The Federal Communications Commission officially launched its newest version of the Electronic Comment Filing System Monday, giving the dated program a streamlined and modern design.
The new system, known as ECFS 3.0, gives commenters a simple way to either file or search for comments, such as litigation of formal complaints or petitions for rulemaking, an FCC blog post said. The new system is built with on a commercial cloud platform, which will help deal with moments of high usage.
“Today, the public expects to be able to easily submit comments in digital form and to have convenient access to all the other input received by the Commission, and the Commission needs a robust system capable of meeting the public’s expectations,” the blog post said.
After several months of beta testing and four online tutorials, the updates went live at 8 am with no issues, FCC Deputy Press Secretary Will Wiquist told FedScoop. Now, the FCC also working to transfer 20,000 older files into the new system as soon as possible.
It’s a much needed upgrade, too, FCC said. The commission used the same commenting system since its creation in 1996, only occasionally updating which type of filings were allowed, while the framework lagged behind.
The system’s age made it completely unable to handle heavy traffic — it could only deal with 10 to 500 comments at time. The ECFS notoriously crashed in June 2014 when host John Oliver urged his viewers to submit comments on net neutrality. Viewers sent so many comments, they caused the website to collapse.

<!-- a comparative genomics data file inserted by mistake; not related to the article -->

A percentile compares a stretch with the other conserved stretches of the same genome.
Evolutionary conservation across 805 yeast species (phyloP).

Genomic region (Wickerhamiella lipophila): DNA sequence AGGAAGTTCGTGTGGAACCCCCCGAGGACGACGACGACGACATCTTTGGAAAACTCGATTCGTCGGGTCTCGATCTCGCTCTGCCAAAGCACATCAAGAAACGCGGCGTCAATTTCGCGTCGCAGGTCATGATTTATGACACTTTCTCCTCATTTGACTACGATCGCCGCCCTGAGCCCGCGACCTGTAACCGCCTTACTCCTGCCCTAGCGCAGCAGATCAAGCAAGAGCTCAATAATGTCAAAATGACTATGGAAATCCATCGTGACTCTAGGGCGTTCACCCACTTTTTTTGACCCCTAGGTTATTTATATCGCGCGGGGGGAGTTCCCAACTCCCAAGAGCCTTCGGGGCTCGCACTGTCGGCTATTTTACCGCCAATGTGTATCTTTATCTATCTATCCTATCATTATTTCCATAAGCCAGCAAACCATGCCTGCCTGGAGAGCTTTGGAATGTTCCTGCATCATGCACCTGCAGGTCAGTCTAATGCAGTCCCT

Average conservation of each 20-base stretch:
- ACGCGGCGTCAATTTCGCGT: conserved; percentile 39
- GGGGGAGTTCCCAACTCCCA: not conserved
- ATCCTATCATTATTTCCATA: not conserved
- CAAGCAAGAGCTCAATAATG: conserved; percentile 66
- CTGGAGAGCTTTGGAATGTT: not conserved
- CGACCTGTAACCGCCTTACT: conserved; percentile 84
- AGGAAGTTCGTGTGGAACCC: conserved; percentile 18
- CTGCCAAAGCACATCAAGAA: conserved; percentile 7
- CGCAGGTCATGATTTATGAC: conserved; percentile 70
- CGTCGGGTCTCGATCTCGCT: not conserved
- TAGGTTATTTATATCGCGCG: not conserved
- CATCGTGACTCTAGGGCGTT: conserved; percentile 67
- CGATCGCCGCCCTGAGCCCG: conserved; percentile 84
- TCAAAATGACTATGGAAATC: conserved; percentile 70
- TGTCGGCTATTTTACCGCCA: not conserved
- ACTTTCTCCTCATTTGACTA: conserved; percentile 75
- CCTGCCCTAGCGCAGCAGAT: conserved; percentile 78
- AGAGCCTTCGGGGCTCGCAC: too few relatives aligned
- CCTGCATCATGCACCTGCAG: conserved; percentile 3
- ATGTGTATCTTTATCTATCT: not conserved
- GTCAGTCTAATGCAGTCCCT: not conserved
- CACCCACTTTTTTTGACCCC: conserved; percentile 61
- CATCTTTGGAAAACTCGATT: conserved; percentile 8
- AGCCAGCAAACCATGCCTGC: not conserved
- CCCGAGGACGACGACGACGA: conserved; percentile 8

With Monday’s update, the ECFS layout was completely revamped to be simple and practical, while allowing the public to see filings in their native format, instead of the usual PDF file. FCC also provides the Application Programming Interface, which would allow “outside groups the ability to submit and pull comments in bulk…” the FCC website said.
Accessibility is another big addition to ECFS 3.0, which includes text-to-speech, dyslexia fonts, and voice navigation.
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So far, the FCC has been one of the more dedicated agencies for IT updates, and spent last year simplifying networks, removing legacy systems, and updating software. The commission is also accepting feedback or bug reports on the new system too, looking for improvement.
In fact, if you would like to file a comment about the new comment filing system, you can email ECFSfeedback@fcc.gov.
Contact the reporter on this story via email: Jeremy.Snow@FedScoop.com. Follow him on Twitter @JeremyM_Snow. Sign up for the Daily Scoop — all the federal IT news you need in your inbox every morning — here: fdscp.com/sign-me-on.